There will be no E3 this summer. And quite frankly, the future of just about every conference for the year looks to be in jeopardy, at best. Understandably, Microsoft is releasing most of the Xbox Series X info online in the meantime. A few weeks ago, it offered some key insights into the next-gen console; today it has come out with far and away its deepest dive yet.
A momentary respite, perhaps, from the news of the world, this morning brought four separate blog posts, a hands-on video and a whole lot of information for developers. Bookmark this glossary post in the meantime, if you need to cross-reference any of the information referenced here or in the original post.
At very least, it will help you sound a bit smarter when you explain all of this stuff to a loved one.
Okay, let’s start with the spec breakdown:
So, a custom 8 core AMD Zen 2 CPU and an RDNA 2-class GPU. “Xbox Series X is the biggest generational leap of SOC and API design that we’ve done with Microsoft, and it’s really an honor for AMD to be a trusted Microsoft partner for this endeavor,” says Corporate VP Sebastien Nussbaum in the post.
Per the Digital Foundry deep dive:
[T]he Series X processor is actually capable of running four Xbox One S game sessions simultaneously on the same chip, and contains an new internal video encoder that is six times as fast as the more latent, external encoder used on current xCloud servers.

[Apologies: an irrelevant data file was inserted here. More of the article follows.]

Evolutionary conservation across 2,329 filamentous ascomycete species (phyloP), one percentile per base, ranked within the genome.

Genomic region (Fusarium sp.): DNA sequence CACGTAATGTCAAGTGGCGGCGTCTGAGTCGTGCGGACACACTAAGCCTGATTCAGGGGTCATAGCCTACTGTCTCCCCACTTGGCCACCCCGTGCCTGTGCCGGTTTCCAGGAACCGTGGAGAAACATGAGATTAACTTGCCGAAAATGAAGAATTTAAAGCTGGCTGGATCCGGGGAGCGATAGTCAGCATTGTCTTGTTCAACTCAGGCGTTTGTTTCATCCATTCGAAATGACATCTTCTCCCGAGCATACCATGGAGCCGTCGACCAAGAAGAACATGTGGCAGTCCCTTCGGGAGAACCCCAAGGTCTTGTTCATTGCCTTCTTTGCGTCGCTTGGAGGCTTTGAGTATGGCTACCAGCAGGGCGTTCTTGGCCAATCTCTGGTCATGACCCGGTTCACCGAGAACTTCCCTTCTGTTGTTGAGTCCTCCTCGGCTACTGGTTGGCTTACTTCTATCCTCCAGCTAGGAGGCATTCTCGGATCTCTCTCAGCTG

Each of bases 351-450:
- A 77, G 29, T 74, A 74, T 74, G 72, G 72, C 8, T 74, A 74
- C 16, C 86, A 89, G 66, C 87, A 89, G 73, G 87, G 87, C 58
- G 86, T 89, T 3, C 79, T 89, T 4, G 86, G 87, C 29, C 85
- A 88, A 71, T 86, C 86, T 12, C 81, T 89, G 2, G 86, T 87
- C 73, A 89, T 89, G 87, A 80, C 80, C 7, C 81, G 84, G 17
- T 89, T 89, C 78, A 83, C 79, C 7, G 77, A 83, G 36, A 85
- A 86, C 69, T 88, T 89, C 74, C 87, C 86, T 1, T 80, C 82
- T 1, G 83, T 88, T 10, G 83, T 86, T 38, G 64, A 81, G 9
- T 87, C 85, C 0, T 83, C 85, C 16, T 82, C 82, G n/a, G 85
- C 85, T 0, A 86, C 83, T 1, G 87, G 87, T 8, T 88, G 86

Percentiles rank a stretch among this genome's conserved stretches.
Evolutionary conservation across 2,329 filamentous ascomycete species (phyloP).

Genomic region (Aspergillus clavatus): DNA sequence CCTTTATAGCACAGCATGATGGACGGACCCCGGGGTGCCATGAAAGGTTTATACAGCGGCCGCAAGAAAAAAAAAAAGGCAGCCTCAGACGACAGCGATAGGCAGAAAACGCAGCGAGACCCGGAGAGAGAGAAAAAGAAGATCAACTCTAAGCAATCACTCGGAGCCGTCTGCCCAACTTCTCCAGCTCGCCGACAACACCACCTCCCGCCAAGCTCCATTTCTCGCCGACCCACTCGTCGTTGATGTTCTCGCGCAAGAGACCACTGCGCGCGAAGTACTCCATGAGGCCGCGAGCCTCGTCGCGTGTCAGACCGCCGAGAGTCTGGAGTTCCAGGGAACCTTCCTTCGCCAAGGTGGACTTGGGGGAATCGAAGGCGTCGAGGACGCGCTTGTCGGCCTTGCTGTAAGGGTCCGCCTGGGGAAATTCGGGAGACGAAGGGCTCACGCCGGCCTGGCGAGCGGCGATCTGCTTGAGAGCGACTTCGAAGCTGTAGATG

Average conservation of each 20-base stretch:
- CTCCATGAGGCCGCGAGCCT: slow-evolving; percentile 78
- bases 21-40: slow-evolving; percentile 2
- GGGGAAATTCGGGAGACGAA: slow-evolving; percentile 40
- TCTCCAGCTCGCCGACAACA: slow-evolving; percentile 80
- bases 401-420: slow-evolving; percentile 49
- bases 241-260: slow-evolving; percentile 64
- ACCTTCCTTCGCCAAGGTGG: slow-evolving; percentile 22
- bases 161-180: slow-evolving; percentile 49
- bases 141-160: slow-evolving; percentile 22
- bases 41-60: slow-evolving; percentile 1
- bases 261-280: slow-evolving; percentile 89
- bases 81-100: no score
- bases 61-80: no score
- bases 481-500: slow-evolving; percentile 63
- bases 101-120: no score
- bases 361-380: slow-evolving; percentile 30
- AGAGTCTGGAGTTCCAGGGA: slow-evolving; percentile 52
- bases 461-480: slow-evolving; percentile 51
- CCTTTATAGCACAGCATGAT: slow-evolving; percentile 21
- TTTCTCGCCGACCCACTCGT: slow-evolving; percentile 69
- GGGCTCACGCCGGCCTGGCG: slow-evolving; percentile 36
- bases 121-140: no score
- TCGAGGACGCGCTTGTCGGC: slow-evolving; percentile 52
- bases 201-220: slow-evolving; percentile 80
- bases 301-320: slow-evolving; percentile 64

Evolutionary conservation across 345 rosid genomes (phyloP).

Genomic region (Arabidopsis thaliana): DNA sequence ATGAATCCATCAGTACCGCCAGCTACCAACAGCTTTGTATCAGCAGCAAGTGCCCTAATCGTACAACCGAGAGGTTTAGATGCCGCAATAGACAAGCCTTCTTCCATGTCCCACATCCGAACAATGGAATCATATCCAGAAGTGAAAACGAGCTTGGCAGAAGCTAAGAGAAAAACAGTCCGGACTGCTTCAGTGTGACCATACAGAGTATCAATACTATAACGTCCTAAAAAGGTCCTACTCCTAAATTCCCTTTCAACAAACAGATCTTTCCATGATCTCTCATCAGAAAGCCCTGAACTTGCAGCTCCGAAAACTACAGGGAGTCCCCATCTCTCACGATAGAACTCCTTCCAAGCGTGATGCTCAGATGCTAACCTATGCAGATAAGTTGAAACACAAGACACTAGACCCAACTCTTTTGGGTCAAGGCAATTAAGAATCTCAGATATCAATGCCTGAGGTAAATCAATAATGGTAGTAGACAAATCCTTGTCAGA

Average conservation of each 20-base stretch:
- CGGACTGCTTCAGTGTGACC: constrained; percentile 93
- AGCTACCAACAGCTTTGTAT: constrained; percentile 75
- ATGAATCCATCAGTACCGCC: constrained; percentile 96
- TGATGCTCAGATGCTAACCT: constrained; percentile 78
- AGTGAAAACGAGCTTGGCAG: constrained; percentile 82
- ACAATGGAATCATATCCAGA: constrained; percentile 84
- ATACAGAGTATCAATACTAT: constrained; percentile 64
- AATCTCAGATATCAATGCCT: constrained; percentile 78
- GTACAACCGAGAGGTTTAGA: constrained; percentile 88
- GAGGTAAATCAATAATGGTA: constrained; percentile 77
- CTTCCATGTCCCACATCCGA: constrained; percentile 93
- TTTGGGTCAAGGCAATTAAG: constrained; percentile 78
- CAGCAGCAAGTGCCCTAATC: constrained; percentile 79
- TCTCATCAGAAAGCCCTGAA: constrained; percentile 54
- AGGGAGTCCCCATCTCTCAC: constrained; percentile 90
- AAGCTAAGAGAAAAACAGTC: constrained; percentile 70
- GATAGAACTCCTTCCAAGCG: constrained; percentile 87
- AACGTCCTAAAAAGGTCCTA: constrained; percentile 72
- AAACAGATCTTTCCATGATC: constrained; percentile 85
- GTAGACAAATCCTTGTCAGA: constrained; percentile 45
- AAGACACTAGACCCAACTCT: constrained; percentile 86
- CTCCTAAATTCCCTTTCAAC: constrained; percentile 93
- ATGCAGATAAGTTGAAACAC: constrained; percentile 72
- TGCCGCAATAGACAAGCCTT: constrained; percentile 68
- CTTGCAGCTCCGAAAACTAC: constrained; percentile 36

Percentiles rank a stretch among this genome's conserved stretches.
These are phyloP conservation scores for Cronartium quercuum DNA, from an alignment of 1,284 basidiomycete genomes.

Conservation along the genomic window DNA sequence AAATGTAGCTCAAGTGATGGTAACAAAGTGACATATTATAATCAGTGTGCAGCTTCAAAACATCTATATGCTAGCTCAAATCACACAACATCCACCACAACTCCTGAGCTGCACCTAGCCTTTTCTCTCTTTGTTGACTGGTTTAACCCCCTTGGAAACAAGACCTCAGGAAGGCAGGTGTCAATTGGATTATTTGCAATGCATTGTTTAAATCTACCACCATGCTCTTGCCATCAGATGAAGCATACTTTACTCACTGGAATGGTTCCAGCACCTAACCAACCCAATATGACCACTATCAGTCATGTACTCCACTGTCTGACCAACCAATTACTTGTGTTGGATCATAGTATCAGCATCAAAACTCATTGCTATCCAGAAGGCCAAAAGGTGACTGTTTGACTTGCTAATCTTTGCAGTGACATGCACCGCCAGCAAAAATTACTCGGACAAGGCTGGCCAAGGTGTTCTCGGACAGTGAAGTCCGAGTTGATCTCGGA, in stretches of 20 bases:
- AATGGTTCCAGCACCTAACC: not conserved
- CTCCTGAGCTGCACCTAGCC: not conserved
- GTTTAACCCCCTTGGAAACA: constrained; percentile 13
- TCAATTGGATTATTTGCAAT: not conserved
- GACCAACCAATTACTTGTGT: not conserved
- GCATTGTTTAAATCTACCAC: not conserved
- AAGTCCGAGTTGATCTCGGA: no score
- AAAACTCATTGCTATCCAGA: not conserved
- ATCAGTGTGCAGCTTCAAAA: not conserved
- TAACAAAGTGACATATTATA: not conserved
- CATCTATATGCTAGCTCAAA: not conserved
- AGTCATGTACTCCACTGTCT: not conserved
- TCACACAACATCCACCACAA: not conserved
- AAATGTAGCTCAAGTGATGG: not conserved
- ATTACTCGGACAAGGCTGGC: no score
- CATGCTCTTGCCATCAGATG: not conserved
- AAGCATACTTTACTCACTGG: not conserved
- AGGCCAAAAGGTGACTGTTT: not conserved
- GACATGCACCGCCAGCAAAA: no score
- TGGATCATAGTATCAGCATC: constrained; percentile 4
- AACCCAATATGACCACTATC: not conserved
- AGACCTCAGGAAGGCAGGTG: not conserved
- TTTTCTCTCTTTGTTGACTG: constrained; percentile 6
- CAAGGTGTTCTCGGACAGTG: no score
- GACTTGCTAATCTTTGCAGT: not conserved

That’s coupled with the GPU stuff we already knew about, including the promise of 12 teraflops of processing power, equating to double what the Xbox One X could do and eight times the original Xbox One. There’s Variable Rate Shading (VRS), which allows for the system to focus on given effects on screen and DirectX Raytracing for improved lighting, reflections and other fine touches.
“Without hardware acceleration, this work could have been done in the shaders, but would have consumed over 13 TFLOPs alone,” Xbox system architect Andrew Goossen tells the site. “For the Series X, this work is offloaded onto dedicated hardware and the shader can continue to run in parallel with full performance. In other words, Series X can effectively tap the equivalent of well over 25 TFLOPs of performance while ray tracing.”
Today brought some impressive early gaming demos as well. Gears 5 showcased 60 FPS videos in 4K (double the Xbox One X FPS), improved resolution textures and other details like fog and particles.
There’s a solid-state drive on board with 1TB of storage, coupled with 16GB of RAM and a 4K Blu-ray drive. Around back, there’s what appears to be an HDMI port, Ethernet port, two standard USB ports and an expansion slot. Here’s the Seagate storage expansion module from the aforementioned hands on video:
The controller, too, is getting an overhaul. It ships with a pair of AA batteries (though you can upgrade to rechargeable). Senior Designer Ryan Whitaker says inclusion was a big part of some of the design changes here, as gaming continues to grow with a mainstream audience:
One key area we’re improving is fitting a wider range of hand sizes, especially smaller hands. By accommodating hands similar to those of an average 8-year-old, we found we could improve accessibility and comfort for hundreds of millions more people without negatively affecting the experience for those with larger hands. We did that by rounding the bumpers, slightly reducing and rounding parts around the triggers, and carefully sculpting the grips.
There’s a Share button on board, in an attempt to make it a more social experience, along with design changes focused on making it easier to play older games via xCloud. Microsoft clearly wants to make game play more platform-agnostic, as it moves to more cloud-based experiences.
The Xbox Series X is due out at the end of the year and will go head to head with Sony’s latest offering.